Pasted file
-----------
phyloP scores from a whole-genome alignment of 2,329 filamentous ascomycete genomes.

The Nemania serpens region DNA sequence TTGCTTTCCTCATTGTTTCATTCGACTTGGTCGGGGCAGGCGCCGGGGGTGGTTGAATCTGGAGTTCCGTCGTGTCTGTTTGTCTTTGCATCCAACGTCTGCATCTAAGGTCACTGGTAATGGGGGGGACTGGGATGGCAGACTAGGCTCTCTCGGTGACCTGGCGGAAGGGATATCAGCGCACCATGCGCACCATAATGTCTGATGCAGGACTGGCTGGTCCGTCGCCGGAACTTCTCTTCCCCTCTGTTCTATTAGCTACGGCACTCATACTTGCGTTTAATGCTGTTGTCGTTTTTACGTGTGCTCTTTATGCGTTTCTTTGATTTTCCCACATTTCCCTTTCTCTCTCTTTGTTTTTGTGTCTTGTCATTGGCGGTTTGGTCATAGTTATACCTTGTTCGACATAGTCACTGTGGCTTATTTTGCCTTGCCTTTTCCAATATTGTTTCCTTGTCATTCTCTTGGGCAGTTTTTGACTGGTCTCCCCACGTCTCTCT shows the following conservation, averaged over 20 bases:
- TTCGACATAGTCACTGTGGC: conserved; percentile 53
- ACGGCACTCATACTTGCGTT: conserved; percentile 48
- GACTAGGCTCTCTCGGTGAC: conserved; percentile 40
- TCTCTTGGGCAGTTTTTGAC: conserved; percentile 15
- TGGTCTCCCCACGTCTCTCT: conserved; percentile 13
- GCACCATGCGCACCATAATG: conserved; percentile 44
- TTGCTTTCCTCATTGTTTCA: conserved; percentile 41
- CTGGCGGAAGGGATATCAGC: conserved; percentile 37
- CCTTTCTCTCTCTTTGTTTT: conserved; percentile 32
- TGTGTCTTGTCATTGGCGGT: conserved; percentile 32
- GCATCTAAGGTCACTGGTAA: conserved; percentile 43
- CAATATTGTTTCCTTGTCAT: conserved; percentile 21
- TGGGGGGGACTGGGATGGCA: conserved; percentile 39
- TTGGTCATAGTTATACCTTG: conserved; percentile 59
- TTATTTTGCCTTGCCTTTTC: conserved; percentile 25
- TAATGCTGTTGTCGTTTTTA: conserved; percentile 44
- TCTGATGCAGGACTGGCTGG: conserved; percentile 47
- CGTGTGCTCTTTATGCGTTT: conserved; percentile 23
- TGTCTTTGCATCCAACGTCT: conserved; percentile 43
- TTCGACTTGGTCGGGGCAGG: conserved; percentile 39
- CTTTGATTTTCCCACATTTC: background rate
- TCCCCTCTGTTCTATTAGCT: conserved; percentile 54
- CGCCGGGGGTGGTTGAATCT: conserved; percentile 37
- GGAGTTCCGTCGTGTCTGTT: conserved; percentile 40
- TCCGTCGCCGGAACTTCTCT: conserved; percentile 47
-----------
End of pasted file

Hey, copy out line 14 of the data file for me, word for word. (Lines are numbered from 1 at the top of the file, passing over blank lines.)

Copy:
- CAATATTGTTTCCTTGTCAT: conserved; percentile 21